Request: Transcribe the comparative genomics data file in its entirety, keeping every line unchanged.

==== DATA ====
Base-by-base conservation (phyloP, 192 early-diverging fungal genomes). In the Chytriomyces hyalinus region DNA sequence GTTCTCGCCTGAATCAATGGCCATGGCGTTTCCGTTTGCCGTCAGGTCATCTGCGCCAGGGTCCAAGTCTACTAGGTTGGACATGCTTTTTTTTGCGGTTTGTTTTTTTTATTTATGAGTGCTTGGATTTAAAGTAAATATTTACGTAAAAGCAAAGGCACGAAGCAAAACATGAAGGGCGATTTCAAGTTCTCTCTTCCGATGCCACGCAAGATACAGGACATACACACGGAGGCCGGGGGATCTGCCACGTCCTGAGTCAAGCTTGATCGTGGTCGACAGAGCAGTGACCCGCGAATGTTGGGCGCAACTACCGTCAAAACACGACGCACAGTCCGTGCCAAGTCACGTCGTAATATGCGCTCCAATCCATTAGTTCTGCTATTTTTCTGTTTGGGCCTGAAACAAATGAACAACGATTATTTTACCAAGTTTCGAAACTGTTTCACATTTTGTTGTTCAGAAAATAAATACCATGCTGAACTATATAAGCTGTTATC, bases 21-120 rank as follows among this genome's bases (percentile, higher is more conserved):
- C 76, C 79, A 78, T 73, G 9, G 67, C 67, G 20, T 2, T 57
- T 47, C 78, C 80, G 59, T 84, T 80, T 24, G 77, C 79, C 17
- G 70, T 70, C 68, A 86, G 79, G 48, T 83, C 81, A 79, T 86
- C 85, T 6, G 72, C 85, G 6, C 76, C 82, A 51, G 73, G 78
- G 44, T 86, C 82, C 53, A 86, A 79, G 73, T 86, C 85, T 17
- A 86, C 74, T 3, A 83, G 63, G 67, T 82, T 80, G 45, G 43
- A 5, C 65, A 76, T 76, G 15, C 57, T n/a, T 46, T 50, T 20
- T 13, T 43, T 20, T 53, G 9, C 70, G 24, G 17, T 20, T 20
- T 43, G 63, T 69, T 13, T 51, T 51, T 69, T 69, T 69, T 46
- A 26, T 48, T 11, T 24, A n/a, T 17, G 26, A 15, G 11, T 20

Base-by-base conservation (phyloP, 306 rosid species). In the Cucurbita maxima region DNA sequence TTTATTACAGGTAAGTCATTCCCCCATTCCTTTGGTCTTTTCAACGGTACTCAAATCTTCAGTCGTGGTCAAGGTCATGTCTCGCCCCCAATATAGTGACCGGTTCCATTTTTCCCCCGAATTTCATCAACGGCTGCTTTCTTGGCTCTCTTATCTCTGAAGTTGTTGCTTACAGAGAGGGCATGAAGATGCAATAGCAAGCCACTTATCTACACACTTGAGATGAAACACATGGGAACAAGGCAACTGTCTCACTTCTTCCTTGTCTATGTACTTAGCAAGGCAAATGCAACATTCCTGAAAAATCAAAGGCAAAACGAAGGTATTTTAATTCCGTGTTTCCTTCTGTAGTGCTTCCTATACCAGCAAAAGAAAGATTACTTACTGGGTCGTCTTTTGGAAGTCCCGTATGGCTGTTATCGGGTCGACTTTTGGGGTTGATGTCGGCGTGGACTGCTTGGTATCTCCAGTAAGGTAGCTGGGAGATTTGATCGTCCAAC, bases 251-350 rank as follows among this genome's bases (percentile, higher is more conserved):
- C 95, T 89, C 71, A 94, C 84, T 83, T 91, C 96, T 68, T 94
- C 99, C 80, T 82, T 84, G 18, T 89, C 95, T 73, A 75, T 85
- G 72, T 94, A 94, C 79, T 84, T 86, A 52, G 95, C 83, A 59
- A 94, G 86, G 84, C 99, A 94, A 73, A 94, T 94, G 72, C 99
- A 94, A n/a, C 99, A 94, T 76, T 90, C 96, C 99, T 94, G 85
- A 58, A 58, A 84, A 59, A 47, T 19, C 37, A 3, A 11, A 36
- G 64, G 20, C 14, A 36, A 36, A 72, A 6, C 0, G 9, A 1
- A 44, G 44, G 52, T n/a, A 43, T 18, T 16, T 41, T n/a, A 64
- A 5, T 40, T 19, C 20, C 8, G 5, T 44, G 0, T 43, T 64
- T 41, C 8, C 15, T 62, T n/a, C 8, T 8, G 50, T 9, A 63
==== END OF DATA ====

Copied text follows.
Base-by-base conservation (phyloP, 192 early-diverging fungal genomes). In the Chytriomyces hyalinus region DNA sequence GTTCTCGCCTGAATCAATGGCCATGGCGTTTCCGTTTGCCGTCAGGTCATCTGCGCCAGGGTCCAAGTCTACTAGGTTGGACATGCTTTTTTTTGCGGTTTGTTTTTTTTATTTATGAGTGCTTGGATTTAAAGTAAATATTTACGTAAAAGCAAAGGCACGAAGCAAAACATGAAGGGCGATTTCAAGTTCTCTCTTCCGATGCCACGCAAGATACAGGACATACACACGGAGGCCGGGGGATCTGCCACGTCCTGAGTCAAGCTTGATCGTGGTCGACAGAGCAGTGACCCGCGAATGTTGGGCGCAACTACCGTCAAAACACGACGCACAGTCCGTGCCAAGTCACGTCGTAATATGCGCTCCAATCCATTAGTTCTGCTATTTTTCTGTTTGGGCCTGAAACAAATGAACAACGATTATTTTACCAAGTTTCGAAACTGTTTCACATTTTGTTGTTCAGAAAATAAATACCATGCTGAACTATATAAGCTGTTATC, bases 21-120 rank as follows among this genome's bases (percentile, higher is more conserved):
- C 76, C 79, A 78, T 73, G 9, G 67, C 67, G 20, T 2, T 57
- T 47, C 78, C 80, G 59, T 84, T 80, T 24, G 77, C 79, C 17
- G 70, T 70, C 68, A 86, G 79, G 48, T 83, C 81, A 79, T 86
- C 85, T 6, G 72, C 85, G 6, C 76, C 82, A 51, G 73, G 78
- G 44, T 86, C 82, C 53, A 86, A 79, G 73, T 86, C 85, T 17
- A 86, C 74, T 3, A 83, G 63, G 67, T 82, T 80, G 45, G 43
- A 5, C 65, A 76, T 76, G 15, C 57, T n/a, T 46, T 50, T 20
- T 13, T 43, T 20, T 53, G 9, C 70, G 24, G 17, T 20, T 20
- T 43, G 63, T 69, T 13, T 51, T 51, T 69, T 69, T 69, T 46
- A 26, T 48, T 11, T 24, A n/a, T 17, G 26, A 15, G 11, T 20

Base-by-base conservation (phyloP, 306 rosid species). In the Cucurbita maxima region DNA sequence TTTATTACAGGTAAGTCATTCCCCCATTCCTTTGGTCTTTTCAACGGTACTCAAATCTTCAGTCGTGGTCAAGGTCATGTCTCGCCCCCAATATAGTGACCGGTTCCATTTTTCCCCCGAATTTCATCAACGGCTGCTTTCTTGGCTCTCTTATCTCTGAAGTTGTTGCTTACAGAGAGGGCATGAAGATGCAATAGCAAGCCACTTATCTACACACTTGAGATGAAACACATGGGAACAAGGCAACTGTCTCACTTCTTCCTTGTCTATGTACTTAGCAAGGCAAATGCAACATTCCTGAAAAATCAAAGGCAAAACGAAGGTATTTTAATTCCGTGTTTCCTTCTGTAGTGCTTCCTATACCAGCAAAAGAAAGATTACTTACTGGGTCGTCTTTTGGAAGTCCCGTATGGCTGTTATCGGGTCGACTTTTGGGGTTGATGTCGGCGTGGACTGCTTGGTATCTCCAGTAAGGTAGCTGGGAGATTTGATCGTCCAAC, bases 251-350 rank as follows among this genome's bases (percentile, higher is more conserved):
- C 95, T 89, C 71, A 94, C 84, T 83, T 91, C 96, T 68, T 94
- C 99, C 80, T 82, T 84, G 18, T 89, C 95, T 73, A 75, T 85
- G 72, T 94, A 94, C 79, T 84, T 86, A 52, G 95, C 83, A 59
- A 94, G 86, G 84, C 99, A 94, A 73, A 94, T 94, G 72, C 99
- A 94, A n/a, C 99, A 94, T 76, T 90, C 96, C 99, T 94, G 85
- A 58, A 58, A 84, A 59, A 47, T 19, C 37, A 3, A 11, A 36
- G 64, G 20, C 14, A 36, A 36, A 72, A 6, C 0, G 9, A 1
- A 44, G 44, G 52, T n/a, A 43, T 18, T 16, T 41, T n/a, A 64
- A 5, T 40, T 19, C 20, C 8, G 5, T 44, G 0, T 43, T 64
- T 41, C 8, C 15, T 62, T n/a, C 8, T 8, G 50, T 9, A 63